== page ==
The problem was I had noticed changes, significant changes, in my mother over the past two years and was convinced that mom was suffering from paranoia (she thought the mail person or others were stealing mail) dementia (I found a sandwich stuffed in the silverware drawer) and possible onset Alzheimer’s as had her brother and mother before her. She had on a few occasions called and had me send her Xanax (the drug of choice for anxiety for many of us it would seem) and as I had ‘extras’ because I still take them when needed and not like Tic-Tacs and she had been ‘shorted’ or had misplaced hers; it seemed insignificant at the time but I began to see it as a possible problem. No longer. It was now a major problem along with the alcohol and the memory issues.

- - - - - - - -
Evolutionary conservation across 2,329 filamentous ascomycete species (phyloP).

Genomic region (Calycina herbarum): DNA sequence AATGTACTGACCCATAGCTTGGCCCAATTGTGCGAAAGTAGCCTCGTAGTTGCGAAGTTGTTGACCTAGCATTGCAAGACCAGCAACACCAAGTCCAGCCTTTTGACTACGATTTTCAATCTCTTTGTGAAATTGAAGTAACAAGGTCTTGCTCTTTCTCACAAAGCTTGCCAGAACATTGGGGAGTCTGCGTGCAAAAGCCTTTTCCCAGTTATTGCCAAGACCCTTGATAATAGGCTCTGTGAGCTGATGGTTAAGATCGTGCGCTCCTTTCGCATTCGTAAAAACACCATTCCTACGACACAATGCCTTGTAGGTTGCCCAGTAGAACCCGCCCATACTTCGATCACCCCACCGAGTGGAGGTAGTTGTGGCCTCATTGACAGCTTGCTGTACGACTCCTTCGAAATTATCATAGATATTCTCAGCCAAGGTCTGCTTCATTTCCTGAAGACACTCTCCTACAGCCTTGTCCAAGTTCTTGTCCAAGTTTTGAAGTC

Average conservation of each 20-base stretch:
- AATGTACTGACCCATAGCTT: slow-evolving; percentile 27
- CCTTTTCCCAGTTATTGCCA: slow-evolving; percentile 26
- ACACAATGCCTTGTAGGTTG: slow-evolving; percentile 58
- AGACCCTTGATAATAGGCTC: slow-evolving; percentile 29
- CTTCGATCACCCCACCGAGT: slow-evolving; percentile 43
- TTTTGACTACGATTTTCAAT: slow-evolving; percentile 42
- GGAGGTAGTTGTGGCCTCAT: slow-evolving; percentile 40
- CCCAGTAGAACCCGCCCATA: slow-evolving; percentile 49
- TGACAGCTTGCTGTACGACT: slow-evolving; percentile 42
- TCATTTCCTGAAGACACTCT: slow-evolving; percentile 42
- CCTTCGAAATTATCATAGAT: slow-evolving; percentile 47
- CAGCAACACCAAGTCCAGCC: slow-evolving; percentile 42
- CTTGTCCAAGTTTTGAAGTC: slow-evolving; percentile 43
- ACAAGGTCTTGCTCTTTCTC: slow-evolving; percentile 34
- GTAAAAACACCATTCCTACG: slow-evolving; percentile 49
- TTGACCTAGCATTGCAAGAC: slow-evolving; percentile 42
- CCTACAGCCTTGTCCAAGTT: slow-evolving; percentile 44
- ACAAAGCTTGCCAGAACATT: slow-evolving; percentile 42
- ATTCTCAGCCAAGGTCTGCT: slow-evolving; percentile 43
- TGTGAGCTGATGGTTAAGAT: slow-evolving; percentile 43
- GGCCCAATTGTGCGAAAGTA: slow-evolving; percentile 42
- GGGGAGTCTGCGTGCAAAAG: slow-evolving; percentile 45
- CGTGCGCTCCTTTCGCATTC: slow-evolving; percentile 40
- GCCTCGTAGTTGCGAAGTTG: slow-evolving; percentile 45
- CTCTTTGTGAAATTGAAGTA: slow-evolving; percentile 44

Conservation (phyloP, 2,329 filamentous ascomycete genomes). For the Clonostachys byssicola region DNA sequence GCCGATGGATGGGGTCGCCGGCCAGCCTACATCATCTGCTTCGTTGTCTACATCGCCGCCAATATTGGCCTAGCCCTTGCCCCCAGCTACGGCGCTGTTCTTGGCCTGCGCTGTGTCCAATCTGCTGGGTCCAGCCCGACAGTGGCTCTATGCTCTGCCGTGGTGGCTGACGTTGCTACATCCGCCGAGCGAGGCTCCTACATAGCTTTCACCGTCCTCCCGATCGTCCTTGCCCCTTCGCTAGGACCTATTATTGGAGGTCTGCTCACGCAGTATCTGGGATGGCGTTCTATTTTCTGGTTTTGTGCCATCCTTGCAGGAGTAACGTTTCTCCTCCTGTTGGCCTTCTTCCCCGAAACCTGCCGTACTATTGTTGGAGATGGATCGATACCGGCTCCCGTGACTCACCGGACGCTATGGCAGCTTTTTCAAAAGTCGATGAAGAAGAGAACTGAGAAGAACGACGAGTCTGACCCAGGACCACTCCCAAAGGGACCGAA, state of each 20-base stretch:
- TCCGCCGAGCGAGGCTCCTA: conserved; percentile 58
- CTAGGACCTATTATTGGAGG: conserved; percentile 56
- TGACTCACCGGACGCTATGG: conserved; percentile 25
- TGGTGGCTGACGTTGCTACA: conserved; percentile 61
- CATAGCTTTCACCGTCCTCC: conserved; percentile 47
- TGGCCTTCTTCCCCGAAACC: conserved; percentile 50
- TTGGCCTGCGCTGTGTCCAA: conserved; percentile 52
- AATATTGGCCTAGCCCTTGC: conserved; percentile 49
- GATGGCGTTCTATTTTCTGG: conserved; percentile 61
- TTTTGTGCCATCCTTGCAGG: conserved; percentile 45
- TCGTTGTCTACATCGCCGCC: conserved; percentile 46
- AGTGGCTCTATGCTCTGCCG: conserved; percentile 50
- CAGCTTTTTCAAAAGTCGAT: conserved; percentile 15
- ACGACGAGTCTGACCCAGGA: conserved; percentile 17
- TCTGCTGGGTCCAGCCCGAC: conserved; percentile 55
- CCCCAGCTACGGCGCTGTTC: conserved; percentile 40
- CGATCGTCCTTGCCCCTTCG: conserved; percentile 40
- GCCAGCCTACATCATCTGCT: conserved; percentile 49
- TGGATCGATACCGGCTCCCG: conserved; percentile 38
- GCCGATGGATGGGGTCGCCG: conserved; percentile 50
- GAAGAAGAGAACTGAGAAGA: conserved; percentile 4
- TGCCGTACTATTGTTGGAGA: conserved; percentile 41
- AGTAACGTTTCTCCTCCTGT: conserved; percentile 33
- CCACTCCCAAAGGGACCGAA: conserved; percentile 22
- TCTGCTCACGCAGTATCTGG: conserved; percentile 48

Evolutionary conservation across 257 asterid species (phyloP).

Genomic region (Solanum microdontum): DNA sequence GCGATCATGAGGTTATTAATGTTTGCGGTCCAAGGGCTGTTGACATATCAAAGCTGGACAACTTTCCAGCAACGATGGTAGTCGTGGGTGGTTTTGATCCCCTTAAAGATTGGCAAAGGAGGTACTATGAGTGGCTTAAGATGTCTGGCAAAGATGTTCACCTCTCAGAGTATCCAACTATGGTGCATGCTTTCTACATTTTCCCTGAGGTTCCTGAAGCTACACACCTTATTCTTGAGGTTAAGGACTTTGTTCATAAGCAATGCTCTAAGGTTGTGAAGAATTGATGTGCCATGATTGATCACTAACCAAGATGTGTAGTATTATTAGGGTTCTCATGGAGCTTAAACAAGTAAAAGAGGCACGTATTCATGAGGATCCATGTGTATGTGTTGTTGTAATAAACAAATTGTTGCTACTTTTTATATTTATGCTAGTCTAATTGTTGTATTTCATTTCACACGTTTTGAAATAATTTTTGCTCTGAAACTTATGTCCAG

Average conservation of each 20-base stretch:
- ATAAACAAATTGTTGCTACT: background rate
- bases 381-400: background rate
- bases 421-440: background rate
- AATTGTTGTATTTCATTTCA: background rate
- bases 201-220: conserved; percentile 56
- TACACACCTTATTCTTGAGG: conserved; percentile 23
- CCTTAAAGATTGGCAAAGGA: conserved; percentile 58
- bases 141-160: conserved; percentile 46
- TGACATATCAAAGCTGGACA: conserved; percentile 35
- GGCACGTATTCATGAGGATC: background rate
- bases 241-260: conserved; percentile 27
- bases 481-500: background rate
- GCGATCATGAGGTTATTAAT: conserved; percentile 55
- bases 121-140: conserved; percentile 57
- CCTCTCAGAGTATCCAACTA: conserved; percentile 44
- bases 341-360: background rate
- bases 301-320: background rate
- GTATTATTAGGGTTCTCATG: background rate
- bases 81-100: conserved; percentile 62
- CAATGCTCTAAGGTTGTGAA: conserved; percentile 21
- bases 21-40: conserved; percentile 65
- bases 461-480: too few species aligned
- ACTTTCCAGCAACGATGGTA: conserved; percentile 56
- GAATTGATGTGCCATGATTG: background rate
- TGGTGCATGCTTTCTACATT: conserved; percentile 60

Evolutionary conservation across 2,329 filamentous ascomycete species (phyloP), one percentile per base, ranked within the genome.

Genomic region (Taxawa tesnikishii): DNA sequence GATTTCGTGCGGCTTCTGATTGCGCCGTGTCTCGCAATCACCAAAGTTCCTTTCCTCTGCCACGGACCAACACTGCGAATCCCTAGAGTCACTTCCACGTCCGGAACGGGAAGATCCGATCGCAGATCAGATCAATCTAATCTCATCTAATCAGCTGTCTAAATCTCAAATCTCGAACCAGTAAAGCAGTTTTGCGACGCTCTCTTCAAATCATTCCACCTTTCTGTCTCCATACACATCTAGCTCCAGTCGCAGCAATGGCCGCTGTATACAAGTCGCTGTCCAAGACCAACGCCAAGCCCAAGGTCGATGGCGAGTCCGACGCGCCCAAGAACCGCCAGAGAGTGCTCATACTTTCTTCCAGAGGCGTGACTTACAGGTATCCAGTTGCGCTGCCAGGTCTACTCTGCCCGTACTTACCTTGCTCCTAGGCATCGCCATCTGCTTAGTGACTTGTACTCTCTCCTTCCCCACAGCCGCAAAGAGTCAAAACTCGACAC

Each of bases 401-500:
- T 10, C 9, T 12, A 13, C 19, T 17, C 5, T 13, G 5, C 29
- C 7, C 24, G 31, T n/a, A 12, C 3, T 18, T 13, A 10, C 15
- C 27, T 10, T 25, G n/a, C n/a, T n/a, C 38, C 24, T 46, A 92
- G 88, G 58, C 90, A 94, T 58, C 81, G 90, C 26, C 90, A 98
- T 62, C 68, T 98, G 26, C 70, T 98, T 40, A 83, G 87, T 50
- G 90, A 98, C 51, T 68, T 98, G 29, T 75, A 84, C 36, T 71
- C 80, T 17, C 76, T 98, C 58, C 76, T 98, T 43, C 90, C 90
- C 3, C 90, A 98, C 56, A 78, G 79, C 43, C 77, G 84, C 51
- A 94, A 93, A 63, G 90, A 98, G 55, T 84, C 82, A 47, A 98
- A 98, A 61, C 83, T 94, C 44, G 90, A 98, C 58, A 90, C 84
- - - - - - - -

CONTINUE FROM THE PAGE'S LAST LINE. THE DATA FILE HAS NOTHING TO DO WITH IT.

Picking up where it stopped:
It was the last day of August 2007 when I received a call in the early a.m. Mom and Dad were both on the phone, one on each extension. Mom’s legs were swelling to an enormous size and she thought she needed to go to hospital to have them checked for blood clots (something she dealt with in her forties after a fall and a dislocated knee cap). Dad was proclaiming he was more than capable of taking care of her while she emphatically stated that he would wander away, was currently ‘walking in circles’ and she needed my eyes and ears. It was agreed she would call an ambulance and I dressed and three hours later was making my way down the halls of St. Mary’s Hospital. Her name was on the board–but I had to do a double check because Mom had always used her middle name, Christine, while Medicare and Social Security required her to use her given name, Shirley. When I went to the ER admissions desk, they sent me back to bed 5. Bed 5 was empty. A nurse approached me and told me that the ultrasound had found no clots, Mom sought a prescription of Xanax for her ‘nerves,’ which was ignored and they were attempting to determine the cause of the swelling when Mom announced she could take care of her own legs and she and dad left shortly thereafter.